• image size: never use raw images that are 1500 pixels wide. Try to adjust the image size to your webpage’s size. For example, if your page is 640 px wide, adjust the image to that size, so that it looks good when displaying.

g. Optimise CSS Delivery

Use the CSS external delivery for a clear code and, therefore, for a faster page load. The external style sheet reduces the amount of code and eliminates most of the duplicates.

I also give you two tools that tell you how many resources a website is using and instructions for combining external CSS files:

h. Optimise SSL Handshakes

Security is an important aspect of any website, and users are now becoming smarter with their web browsing habits. This means you should ensure top-notch security through secure HTTP, which can be done through Secure Sockets Layer / Transport Layer Security (or SSL/TLS).

However, this adds some extra latency when the client makes a “handshake” with the server, wherein the initial communication goes back and forth a few times.

You can optimize the SSL handshakes through the use of a CDN, as mentioned above, since it will be the CDN that does the handshake for you.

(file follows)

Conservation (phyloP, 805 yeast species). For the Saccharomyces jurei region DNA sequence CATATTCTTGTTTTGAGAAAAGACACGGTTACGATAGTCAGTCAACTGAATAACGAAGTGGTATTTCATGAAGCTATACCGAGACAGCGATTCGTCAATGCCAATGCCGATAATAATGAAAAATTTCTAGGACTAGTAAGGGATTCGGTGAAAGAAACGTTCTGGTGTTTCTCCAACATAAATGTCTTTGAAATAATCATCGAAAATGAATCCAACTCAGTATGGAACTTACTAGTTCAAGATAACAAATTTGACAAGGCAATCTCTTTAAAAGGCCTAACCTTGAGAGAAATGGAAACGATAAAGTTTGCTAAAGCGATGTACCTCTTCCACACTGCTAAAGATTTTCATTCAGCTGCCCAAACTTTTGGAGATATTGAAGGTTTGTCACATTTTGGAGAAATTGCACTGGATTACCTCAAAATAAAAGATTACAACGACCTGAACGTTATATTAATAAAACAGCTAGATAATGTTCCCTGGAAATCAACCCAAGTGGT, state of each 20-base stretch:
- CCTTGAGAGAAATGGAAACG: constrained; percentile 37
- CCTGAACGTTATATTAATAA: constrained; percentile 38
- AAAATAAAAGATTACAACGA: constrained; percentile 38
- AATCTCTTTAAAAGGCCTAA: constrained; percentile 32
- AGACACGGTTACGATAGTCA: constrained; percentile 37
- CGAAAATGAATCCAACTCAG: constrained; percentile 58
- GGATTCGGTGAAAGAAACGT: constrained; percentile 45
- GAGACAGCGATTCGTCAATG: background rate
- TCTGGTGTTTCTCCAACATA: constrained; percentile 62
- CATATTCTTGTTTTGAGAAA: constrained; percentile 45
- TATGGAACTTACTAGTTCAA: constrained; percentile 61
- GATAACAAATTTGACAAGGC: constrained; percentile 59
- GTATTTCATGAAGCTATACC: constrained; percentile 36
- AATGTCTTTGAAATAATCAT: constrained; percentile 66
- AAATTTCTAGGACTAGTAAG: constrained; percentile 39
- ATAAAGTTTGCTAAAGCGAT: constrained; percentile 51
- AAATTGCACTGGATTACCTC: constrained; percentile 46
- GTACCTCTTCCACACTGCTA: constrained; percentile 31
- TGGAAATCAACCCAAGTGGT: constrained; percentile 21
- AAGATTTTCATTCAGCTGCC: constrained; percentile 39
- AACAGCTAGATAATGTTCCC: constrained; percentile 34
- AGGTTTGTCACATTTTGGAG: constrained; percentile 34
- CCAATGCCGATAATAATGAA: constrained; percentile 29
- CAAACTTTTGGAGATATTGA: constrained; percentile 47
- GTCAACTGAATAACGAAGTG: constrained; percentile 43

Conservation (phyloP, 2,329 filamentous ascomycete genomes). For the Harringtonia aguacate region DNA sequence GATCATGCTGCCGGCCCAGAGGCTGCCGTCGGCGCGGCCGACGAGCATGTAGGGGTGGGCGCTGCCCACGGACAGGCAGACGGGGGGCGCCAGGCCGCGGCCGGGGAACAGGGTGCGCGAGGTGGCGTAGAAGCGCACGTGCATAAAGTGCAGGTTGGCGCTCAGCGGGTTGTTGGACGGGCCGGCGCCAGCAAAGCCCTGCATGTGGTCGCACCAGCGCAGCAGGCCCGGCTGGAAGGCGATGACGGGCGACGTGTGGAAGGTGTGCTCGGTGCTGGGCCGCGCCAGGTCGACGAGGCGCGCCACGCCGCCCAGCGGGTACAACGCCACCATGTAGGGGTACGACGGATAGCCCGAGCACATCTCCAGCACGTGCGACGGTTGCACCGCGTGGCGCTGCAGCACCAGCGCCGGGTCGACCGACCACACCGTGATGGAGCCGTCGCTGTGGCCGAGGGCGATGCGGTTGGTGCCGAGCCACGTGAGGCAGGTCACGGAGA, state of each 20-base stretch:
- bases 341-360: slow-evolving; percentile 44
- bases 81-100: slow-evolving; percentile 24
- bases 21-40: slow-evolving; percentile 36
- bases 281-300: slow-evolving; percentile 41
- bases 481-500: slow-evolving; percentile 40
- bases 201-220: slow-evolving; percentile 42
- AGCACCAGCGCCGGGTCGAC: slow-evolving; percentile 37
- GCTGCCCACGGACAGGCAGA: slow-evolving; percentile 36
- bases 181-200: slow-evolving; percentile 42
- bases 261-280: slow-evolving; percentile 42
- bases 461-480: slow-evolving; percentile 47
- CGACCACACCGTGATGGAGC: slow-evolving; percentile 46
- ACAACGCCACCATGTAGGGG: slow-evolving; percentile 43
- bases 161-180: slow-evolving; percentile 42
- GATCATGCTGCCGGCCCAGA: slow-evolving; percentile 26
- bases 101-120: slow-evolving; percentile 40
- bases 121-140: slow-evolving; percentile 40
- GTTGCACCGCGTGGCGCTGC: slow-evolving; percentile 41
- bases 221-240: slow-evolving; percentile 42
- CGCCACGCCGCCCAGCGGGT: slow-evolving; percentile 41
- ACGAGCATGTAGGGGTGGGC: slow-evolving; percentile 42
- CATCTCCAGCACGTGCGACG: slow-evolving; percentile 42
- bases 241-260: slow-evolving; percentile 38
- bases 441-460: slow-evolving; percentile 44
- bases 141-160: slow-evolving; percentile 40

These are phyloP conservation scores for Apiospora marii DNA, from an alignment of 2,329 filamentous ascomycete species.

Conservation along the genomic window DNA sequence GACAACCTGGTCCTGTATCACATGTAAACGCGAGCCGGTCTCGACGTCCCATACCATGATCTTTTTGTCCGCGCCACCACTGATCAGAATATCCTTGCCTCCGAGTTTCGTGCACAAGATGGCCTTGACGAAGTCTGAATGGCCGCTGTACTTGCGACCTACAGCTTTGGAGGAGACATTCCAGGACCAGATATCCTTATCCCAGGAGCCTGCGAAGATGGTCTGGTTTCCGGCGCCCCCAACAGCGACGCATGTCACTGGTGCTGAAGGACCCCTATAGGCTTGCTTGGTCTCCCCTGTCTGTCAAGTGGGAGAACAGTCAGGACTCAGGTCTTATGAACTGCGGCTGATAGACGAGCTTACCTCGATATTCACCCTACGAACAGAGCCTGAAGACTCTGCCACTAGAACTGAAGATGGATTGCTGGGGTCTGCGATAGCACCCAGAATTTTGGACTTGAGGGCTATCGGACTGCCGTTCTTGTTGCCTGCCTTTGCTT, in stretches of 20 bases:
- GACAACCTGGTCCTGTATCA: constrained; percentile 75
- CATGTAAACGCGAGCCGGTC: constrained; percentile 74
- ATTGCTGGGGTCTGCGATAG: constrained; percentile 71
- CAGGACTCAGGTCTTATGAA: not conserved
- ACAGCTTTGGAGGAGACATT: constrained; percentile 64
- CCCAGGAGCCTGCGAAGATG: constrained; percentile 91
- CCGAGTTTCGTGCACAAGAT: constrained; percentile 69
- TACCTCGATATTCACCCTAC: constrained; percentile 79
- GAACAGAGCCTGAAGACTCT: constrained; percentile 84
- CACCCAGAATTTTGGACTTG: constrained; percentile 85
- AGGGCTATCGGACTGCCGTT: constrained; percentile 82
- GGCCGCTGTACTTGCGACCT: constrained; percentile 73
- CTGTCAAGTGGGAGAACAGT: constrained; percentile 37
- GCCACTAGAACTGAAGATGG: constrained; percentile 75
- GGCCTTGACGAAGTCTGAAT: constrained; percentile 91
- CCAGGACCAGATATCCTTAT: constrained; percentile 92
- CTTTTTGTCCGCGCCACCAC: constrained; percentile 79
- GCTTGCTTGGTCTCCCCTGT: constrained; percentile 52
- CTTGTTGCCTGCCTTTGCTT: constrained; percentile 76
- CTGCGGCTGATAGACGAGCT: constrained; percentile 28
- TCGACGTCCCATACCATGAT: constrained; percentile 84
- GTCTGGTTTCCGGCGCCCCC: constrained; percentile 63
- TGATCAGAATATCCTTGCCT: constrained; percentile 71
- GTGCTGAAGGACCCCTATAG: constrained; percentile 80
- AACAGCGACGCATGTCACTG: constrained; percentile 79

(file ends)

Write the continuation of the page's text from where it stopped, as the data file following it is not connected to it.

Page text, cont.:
As an added benefit, this also significantly enhances security by ensuring that the client sees a grade-A certificate regardless of your own server’s certificate type

i. Prioritise Above-the-fold Content

We, as marketers, should know the importance of the above-the-fold content and also how to prioritize it.

Always post the most important information on your website above-the-fold, because there might be users that won’t read a full article if it is very long.

Do the same with the page loading: do in such a way as the top of the page loads faster and then the rest continuously, as the user scrolls down to see the rest of the content.

You can do this by improving the CSS of your website.

j. The Number of Plugins on Your Website Should Be Basic